Purpose: The optimal treatment regimen for Mycobacterium avium complex (MAC) lung disease has not yet been fully established. We evaluated the efficacy of standardized combination antibiotic therapy and the factors that might affect unfavorable microbiologic responses in patients with MAC pulmonary disease.
Materials and methods: This retrospective study reviewed data from 96 patients (56 females; median age 59 years) treated with newly diagnosed MAC lung disease between January 2003 and December 2006.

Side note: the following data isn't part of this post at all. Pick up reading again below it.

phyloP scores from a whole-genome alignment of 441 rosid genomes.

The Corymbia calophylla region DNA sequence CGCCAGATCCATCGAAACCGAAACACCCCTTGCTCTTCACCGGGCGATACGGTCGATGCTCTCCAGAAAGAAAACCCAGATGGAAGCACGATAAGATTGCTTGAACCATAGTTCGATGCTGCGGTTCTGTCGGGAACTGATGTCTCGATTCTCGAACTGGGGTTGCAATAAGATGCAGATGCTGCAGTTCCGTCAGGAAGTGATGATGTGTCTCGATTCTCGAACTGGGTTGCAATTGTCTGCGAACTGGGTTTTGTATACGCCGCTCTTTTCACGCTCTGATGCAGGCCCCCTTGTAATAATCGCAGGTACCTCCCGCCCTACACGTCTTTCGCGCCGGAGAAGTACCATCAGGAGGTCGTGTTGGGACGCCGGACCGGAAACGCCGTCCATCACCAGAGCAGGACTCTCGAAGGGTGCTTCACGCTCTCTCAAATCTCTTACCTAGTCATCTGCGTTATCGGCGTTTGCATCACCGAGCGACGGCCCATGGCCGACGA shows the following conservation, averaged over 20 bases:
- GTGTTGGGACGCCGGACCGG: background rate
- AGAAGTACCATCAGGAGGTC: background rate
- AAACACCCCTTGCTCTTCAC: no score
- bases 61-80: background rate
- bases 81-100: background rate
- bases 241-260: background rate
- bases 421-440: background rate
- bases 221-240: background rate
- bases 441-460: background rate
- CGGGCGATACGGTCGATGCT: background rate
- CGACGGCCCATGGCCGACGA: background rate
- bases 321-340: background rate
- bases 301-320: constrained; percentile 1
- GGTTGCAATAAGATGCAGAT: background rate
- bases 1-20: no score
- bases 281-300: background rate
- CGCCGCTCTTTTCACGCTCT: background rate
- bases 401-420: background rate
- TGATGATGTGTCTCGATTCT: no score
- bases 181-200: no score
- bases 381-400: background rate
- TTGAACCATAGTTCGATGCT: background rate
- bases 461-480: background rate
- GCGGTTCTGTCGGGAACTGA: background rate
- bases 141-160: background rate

Results: All patients received standardized combination antibiotic therapy, consisting of clarithromycin, rifampicin, and ethambutol. Streptomycin was additionally given in 72 patients (75%) for a median duration of 4.5 months. The overall favorable microbiologic response rate was 79% (76/96); 20 patients (21%) had unfavorable microbiologic responses, including failure to sputum conversion (n = 13), relapse (n = 3), and MAC-related death (n = 4). A positive sputum acid-fast bacillus smear at the start of treatment was an independent predictor of an unfavorable microbiologic response.
Conclusion: Standardized combination antibiotic therapy consisting of clarithromycin, rifampicin, and ethambutol with or without initial use of streptomycin is effective in treating patients with newly diagnosed MAC lung disease.